A Denver op-ed calls for making it a denser, walkable and bikeable 15-minute city.
A Colorado man gained a new faith in humanity by biking 3,300 miles across the US, and talking and staying with all kinds of Americans, including sleeping with homeless people in Los Angeles.
When a Nebraska man found a kid’s bike the previous owners of his new home had left in the garage, he used it to spark a bicycle ministry through his church.
Streetsblog Chicago calls for installing cheap plastic-curb protected bike lanes throughout the city.
Kindhearted Tennessee sheriff’s deputies gave a new bike to a ten-year old boy after his was stolen.
Actress Minka Kelly is one of us, as she rides the streets of New York on her bigass ebike.
After a New York man was killed riding his bike in a supposedly carfree park, the police say he died in a tragic fall, while friends and family members insist he was hit by a driver — most likely in a police car.
In a moving gesture, hundreds of New York Black Lives Matter protestors dedicated Friday’s march to a supporter of the movement who was killed in a collision while riding her bike last week.
Family members were reunited with the injured dog who survived the South Carolina wreck that killed their son and brother, as the pair were riding from New York to Florida.
Vancouver residents rally to demand the return of a traffic lane that was converted to a bike and walkway through a city park. Because evidently one lane of traffic in each direction through a park — keyword park — just isn’t enough for their motor-driven little hearts.
Montreal is expanding a pilot bicycle delivery program to year-round after it proves to be faster than the country’s postal service.
Here’s something to look forward to. The new album by Nova Scotia indie rocker Rich Aucoin, due out this Friday, was inspired by his 2018 journey by bike across the US from Los Angeles to New York.
Dublin’s Lord Mayor is one of us. And a city bus driver may be in trouble for honking at her after she fell off her bike, and continuing to honk until she got up and dragged herself off the road.
A Parisian fixie rider sparks the basis for an award-winning graphic memoir of an American student in Paris.
Famed Pakistani bicycle adventurer Samar Khan reports she was groped by a passing motor scooter rider while riding her bike in the capital city of Islamabad. But don’t be too judgmental; that happens far too often in this country, too.
A Ghanian-Belgian writer calls for making bicycling a safe means of transport in the African country.
A Singapore letter writer says bike riders who use public roads should be licensed, while exempting those who only use bike paths. Apparently assuming the latter will never have to use roads to bridge a gap between bikeways, unlike pretty much everywhere else on earth.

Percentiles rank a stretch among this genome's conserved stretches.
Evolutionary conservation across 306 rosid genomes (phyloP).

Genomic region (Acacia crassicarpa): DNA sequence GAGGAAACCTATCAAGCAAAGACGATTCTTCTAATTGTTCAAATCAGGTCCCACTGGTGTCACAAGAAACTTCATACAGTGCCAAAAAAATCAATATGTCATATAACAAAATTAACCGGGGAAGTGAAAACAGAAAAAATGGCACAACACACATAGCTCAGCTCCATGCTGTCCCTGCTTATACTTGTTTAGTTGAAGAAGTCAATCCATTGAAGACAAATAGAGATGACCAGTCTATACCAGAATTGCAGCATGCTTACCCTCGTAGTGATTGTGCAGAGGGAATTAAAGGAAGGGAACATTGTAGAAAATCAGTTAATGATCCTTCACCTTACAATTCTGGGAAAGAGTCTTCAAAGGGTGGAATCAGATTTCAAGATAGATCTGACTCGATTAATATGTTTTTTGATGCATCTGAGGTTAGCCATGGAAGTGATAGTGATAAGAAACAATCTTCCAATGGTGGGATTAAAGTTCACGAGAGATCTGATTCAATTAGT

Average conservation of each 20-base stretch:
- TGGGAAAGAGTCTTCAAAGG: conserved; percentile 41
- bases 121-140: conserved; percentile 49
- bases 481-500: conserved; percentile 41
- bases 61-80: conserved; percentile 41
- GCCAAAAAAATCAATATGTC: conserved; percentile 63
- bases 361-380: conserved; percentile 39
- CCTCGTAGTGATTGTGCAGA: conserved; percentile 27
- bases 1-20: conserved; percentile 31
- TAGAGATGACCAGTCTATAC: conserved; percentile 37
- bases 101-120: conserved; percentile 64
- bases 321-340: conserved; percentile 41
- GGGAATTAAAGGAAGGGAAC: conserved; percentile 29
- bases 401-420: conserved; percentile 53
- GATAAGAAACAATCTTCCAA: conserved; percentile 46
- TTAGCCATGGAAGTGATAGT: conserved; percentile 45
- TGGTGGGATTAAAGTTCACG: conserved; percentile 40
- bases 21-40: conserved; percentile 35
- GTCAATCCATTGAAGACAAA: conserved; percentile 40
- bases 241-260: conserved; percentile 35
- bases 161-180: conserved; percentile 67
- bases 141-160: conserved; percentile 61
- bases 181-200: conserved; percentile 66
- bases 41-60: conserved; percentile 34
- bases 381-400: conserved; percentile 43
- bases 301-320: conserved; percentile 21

It was a big day for Slovenia in yesterday’s 15th stage of the Tour de France, while the yellow jersey continues to rest on a man who used to be a world class ski jumper.
The race doctor for the Tour passes the buck after Romain Bardet finished stage 13 with a concussion and small hemorrhage following a fall, insisting his life was never in danger and it was the team doctor’s responsibility, anyway.
The Tour’s only Black bike rider says he’s ready to make a statement in support of Black Lives Matter. Then again, the fact that he’s the only one in the entire peloton makes a pretty big statement of its own.
ESPN profiles Neilson Powless, the first Native American to compete in the Tour de France, and one of just three Americans to start the race; he’s currently 54th out of 156 riders still competing in the general classification after Sunday’s stage.
Thanks to this year’s Covid-compressed racing schedule, the Tour de France isn’t the only game in town this year. Or Europe, anyway.
Belgium’s Wout van Aert is making his mark in the pro WorldTour, just two years after making the jump from three-time world ‘cross champ.
American pro Tejay van Garderen is donating last year’s bike to benefit Peace Peloton, a bicycling nonprofit supporting Black empowerment; a $50 donation to the group before this Sunday will enter you in a drawing to win the bike.
A Belfast paper remembers Debbie Barclay, who blazed the way for women’s cyclists in Northern Ireland until she was paralyzed from the waist down after crashing on a descent in a 1988 English stage race; she died last week of an undisclosed cause.
And seriously, who doesn’t need Winnie the Pooh bike shorts?
Be safe, and stay healthy. And wear a mask, already.